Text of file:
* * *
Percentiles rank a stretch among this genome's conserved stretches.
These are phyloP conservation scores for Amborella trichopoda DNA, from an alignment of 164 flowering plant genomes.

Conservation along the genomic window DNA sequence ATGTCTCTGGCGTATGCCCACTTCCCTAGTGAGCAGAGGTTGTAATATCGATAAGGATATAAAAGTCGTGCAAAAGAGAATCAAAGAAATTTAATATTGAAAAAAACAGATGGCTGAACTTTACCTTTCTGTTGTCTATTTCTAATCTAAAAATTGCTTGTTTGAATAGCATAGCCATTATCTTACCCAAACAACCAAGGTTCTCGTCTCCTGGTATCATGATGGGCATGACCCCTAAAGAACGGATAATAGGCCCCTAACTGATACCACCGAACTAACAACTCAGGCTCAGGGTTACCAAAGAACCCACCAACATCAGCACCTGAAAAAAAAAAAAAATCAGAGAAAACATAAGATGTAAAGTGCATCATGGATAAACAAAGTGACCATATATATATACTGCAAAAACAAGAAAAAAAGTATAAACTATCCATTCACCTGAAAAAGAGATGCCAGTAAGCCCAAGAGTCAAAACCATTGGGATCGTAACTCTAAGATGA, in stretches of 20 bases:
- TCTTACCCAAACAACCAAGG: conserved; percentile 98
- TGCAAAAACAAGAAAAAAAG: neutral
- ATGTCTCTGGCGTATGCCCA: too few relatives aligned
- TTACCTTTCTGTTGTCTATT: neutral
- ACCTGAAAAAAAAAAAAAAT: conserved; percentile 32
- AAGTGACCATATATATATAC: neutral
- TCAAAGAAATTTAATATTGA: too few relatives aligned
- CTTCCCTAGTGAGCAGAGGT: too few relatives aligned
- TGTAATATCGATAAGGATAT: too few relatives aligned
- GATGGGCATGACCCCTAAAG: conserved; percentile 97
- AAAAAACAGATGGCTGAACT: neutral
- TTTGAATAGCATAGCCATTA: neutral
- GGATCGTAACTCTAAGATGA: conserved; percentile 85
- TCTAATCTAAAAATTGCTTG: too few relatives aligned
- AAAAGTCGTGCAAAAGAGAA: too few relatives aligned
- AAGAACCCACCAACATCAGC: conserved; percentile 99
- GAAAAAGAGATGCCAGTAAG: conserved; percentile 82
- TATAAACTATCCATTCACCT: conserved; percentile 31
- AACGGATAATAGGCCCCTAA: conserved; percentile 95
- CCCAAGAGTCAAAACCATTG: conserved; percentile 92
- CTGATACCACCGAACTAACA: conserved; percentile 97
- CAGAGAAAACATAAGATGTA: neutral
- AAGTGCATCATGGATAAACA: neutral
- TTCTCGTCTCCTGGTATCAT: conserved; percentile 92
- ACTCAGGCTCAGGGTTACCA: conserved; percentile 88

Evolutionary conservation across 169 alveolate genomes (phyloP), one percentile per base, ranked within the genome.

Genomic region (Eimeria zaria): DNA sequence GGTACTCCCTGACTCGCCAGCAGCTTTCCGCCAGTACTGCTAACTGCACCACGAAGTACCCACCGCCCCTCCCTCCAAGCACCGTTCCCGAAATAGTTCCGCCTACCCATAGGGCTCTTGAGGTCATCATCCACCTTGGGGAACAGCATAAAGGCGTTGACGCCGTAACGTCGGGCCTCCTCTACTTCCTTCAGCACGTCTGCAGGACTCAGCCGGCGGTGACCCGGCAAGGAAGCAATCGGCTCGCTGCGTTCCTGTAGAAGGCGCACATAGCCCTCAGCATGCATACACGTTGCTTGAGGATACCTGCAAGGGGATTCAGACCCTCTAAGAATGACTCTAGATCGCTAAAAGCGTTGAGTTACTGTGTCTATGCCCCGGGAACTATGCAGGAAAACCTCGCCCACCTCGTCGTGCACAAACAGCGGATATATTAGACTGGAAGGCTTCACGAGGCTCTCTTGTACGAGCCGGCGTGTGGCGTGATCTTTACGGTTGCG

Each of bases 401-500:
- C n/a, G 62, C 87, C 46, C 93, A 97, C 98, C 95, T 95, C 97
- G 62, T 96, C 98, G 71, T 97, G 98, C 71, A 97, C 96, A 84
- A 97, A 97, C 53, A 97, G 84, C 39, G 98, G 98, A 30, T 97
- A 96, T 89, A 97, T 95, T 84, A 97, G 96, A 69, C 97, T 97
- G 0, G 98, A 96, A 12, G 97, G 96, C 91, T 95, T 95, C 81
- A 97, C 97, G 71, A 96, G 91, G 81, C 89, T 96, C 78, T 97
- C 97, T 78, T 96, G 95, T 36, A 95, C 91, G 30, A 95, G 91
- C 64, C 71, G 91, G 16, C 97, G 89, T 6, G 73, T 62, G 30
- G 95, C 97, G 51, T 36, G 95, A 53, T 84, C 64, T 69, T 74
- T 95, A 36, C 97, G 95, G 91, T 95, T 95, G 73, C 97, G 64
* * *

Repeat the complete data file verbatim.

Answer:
Percentiles rank a stretch among this genome's conserved stretches.
These are phyloP conservation scores for Amborella trichopoda DNA, from an alignment of 164 flowering plant genomes.

Conservation along the genomic window DNA sequence ATGTCTCTGGCGTATGCCCACTTCCCTAGTGAGCAGAGGTTGTAATATCGATAAGGATATAAAAGTCGTGCAAAAGAGAATCAAAGAAATTTAATATTGAAAAAAACAGATGGCTGAACTTTACCTTTCTGTTGTCTATTTCTAATCTAAAAATTGCTTGTTTGAATAGCATAGCCATTATCTTACCCAAACAACCAAGGTTCTCGTCTCCTGGTATCATGATGGGCATGACCCCTAAAGAACGGATAATAGGCCCCTAACTGATACCACCGAACTAACAACTCAGGCTCAGGGTTACCAAAGAACCCACCAACATCAGCACCTGAAAAAAAAAAAAAATCAGAGAAAACATAAGATGTAAAGTGCATCATGGATAAACAAAGTGACCATATATATATACTGCAAAAACAAGAAAAAAAGTATAAACTATCCATTCACCTGAAAAAGAGATGCCAGTAAGCCCAAGAGTCAAAACCATTGGGATCGTAACTCTAAGATGA, in stretches of 20 bases:
- TCTTACCCAAACAACCAAGG: conserved; percentile 98
- TGCAAAAACAAGAAAAAAAG: neutral
- ATGTCTCTGGCGTATGCCCA: too few relatives aligned
- TTACCTTTCTGTTGTCTATT: neutral
- ACCTGAAAAAAAAAAAAAAT: conserved; percentile 32
- AAGTGACCATATATATATAC: neutral
- TCAAAGAAATTTAATATTGA: too few relatives aligned
- CTTCCCTAGTGAGCAGAGGT: too few relatives aligned
- TGTAATATCGATAAGGATAT: too few relatives aligned
- GATGGGCATGACCCCTAAAG: conserved; percentile 97
- AAAAAACAGATGGCTGAACT: neutral
- TTTGAATAGCATAGCCATTA: neutral
- GGATCGTAACTCTAAGATGA: conserved; percentile 85
- TCTAATCTAAAAATTGCTTG: too few relatives aligned
- AAAAGTCGTGCAAAAGAGAA: too few relatives aligned
- AAGAACCCACCAACATCAGC: conserved; percentile 99
- GAAAAAGAGATGCCAGTAAG: conserved; percentile 82
- TATAAACTATCCATTCACCT: conserved; percentile 31
- AACGGATAATAGGCCCCTAA: conserved; percentile 95
- CCCAAGAGTCAAAACCATTG: conserved; percentile 92
- CTGATACCACCGAACTAACA: conserved; percentile 97
- CAGAGAAAACATAAGATGTA: neutral
- AAGTGCATCATGGATAAACA: neutral
- TTCTCGTCTCCTGGTATCAT: conserved; percentile 92
- ACTCAGGCTCAGGGTTACCA: conserved; percentile 88

Evolutionary conservation across 169 alveolate genomes (phyloP), one percentile per base, ranked within the genome.

Genomic region (Eimeria zaria): DNA sequence GGTACTCCCTGACTCGCCAGCAGCTTTCCGCCAGTACTGCTAACTGCACCACGAAGTACCCACCGCCCCTCCCTCCAAGCACCGTTCCCGAAATAGTTCCGCCTACCCATAGGGCTCTTGAGGTCATCATCCACCTTGGGGAACAGCATAAAGGCGTTGACGCCGTAACGTCGGGCCTCCTCTACTTCCTTCAGCACGTCTGCAGGACTCAGCCGGCGGTGACCCGGCAAGGAAGCAATCGGCTCGCTGCGTTCCTGTAGAAGGCGCACATAGCCCTCAGCATGCATACACGTTGCTTGAGGATACCTGCAAGGGGATTCAGACCCTCTAAGAATGACTCTAGATCGCTAAAAGCGTTGAGTTACTGTGTCTATGCCCCGGGAACTATGCAGGAAAACCTCGCCCACCTCGTCGTGCACAAACAGCGGATATATTAGACTGGAAGGCTTCACGAGGCTCTCTTGTACGAGCCGGCGTGTGGCGTGATCTTTACGGTTGCG

Each of bases 401-500:
- C n/a, G 62, C 87, C 46, C 93, A 97, C 98, C 95, T 95, C 97
- G 62, T 96, C 98, G 71, T 97, G 98, C 71, A 97, C 96, A 84
- A 97, A 97, C 53, A 97, G 84, C 39, G 98, G 98, A 30, T 97
- A 96, T 89, A 97, T 95, T 84, A 97, G 96, A 69, C 97, T 97
- G 0, G 98, A 96, A 12, G 97, G 96, C 91, T 95, T 95, C 81
- A 97, C 97, G 71, A 96, G 91, G 81, C 89, T 96, C 78, T 97
- C 97, T 78, T 96, G 95, T 36, A 95, C 91, G 30, A 95, G 91
- C 64, C 71, G 91, G 16, C 97, G 89, T 6, G 73, T 62, G 30
- G 95, C 97, G 51, T 36, G 95, A 53, T 84, C 64, T 69, T 74
- T 95, A 36, C 97, G 95, G 91, T 95, T 95, G 73, C 97, G 64